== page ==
Pascale Leone testifies to the DC Council about harassment.
Unwanted sexual comments, indecent exposure, groping, and public masturbation: sexual harassment happens often on transit in DC. Local grassroots activist group Collective Action for Safe Spaces (CASS)/
Holla Back DC! has been tracking and speaking out on this issue for 3 years.
Of the hundreds of stories of public sexual harassment submitted to their blog, 30% take place on the transit system or at Metro platforms or bus stops.
After unsuccessfully trying to meet with WMATA and not receiving responses to inquiries about statistics of sexual harassment, CASS board members, including myself, decided to organize a group of people to testify at yesterday’s WMATA oversight hearing at the DC Council, chaired by Ward 4 Councilmember Muriel Bowser.
Six of us testified and we were the only members of the public who testified about anything relating to WMATA, so we had their attention and the attention of the media. After laying out the facts, sharing stories of harassment, and informing them about what transit systems in Boston, New York City and Chicago are doing to address sexual harassment that WMATA is not, we gave our recommendations.
- Better tracking and reporting of incidents
- A public service awareness campaign so people know what their rights are and how to report incidents
- Better training of Metro employees so they don’t harass passengers and so they respond to reports of harassment more appropriately.
Councilmember Bowser was very receptive to these suggestions, especially the PSA campaign. WMATA CEO Richard Sarles said he would talk with his counterparts in the three cities that have PSA campaigns, to get advice on how to bring one to DC. Their responses were very encouraging, but of course we won’t call it a success until we actually have a campaign.
Ami Lynch testified about a Metro bus driver who harassed her. After small talk about how tall she was, he launched into inappropriate territory by saying, “Hey baby, it doesn’t matter that I’m not tall, because when we’re lying down it’s all the same anyway,” and as he laughed he gestured from his crotch to her crotch. She said she was stunned, stepped off the bus, crossed the street, and began to cry. After she reported it, the Customer Relations Manager told her how the bus driver would never have said that and didn’t have time to talk to customers on his route. The case was closed.
She said she no longer takes that bus and it has cost her nearly $1,000 in cab fares to commute to her weekly appointment for which she previously used the 10B bus.
Pascale Leone shared how the following happened to her when she left a Metro station: “In a flash, the young male in the white T-shirt came onto me saying derogatory things about my body and proceeded to — in what felt like the longest seconds of my life — fondle my chest and buttocks unremittingly and then walked away as if nothing had happened. My shock wore off and anger quickly set in. I was pissed. I turned around with clenched fists and caught my assailants vacant eyes as he muttered, “You f—-ing b-tch” and calmly turned around and continued to walk away.”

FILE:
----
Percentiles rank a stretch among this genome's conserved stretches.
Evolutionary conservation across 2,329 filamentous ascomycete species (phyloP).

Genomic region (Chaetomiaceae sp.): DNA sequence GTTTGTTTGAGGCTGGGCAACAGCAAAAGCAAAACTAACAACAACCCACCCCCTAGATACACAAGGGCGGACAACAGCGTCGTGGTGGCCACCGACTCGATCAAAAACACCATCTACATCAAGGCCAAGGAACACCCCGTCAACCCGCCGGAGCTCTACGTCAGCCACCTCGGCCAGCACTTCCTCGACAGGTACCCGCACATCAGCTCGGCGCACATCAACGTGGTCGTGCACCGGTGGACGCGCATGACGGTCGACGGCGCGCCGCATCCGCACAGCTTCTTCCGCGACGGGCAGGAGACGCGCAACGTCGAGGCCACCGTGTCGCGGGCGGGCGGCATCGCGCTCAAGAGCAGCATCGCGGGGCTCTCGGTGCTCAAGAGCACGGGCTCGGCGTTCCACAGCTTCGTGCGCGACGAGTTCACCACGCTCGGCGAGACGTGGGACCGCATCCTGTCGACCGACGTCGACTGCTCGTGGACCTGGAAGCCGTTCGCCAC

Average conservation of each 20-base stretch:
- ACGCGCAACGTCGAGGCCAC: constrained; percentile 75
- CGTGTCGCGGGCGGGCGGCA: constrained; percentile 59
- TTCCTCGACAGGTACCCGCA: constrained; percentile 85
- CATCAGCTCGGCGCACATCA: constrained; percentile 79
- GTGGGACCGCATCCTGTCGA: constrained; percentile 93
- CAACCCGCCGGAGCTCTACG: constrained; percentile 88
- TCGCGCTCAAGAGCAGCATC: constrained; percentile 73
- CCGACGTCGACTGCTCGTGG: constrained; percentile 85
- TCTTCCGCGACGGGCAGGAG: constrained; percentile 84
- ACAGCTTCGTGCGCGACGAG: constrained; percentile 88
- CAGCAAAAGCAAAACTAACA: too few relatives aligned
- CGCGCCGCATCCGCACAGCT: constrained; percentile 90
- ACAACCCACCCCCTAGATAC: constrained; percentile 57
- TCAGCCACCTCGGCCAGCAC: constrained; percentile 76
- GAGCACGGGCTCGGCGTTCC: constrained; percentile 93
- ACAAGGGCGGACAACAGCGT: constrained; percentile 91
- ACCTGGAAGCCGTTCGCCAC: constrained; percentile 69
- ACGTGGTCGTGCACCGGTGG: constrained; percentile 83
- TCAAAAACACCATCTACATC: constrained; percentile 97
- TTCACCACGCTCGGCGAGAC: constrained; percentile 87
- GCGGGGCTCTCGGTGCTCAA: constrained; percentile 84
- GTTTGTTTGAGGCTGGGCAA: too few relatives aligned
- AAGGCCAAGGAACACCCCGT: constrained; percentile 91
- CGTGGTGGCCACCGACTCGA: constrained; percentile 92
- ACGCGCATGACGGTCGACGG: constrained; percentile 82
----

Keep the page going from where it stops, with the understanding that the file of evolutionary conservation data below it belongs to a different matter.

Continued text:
When she reported him to a nearby Metro employee, he said, “Oh him. He just grabbed that girl’s butt” pointing at a woman going up the escalators. Then he laughed. She said the next day she read in the DCist and the Examiner that minutes before her assault, he had punched a woman in the back of her head and after he groped her, he grabbed a woman on K Street and tried to rape her until a group of passerby’s heard her scream and held the suspect until the police arrived..
Metro says they are doing a good job addressing sexual crimes since there were only 84 reported “sexual offenses” last year. We disagree. We know that sexual crimes are vastly under-reported to begin with and then, when people do try to report it, how many of them are like Ami and Pascale? Instead of having their incident handled and recorded, they’re met with laughter or disbelief and their incident is left off the record.
Additionally, after our testimonies, we were told by someone in from the transit police office, that unless verbal harassment is directly threatening, it is not recorded at all and is a matter of free speech. So none of the verbal sexual harassment that we know is so prevalent is tracked.
It’s funny how unwanted sexual comments constitute sexual harassment in the workplace and schools, but, according to the police officer, they are free speech on the Metro system.
Clearly, our work is just beginning. We plan to bring a larger group to testify at the WMATA budget hearing in April and we likely will launch a petition or advocacy campaign in March, so stay tuned.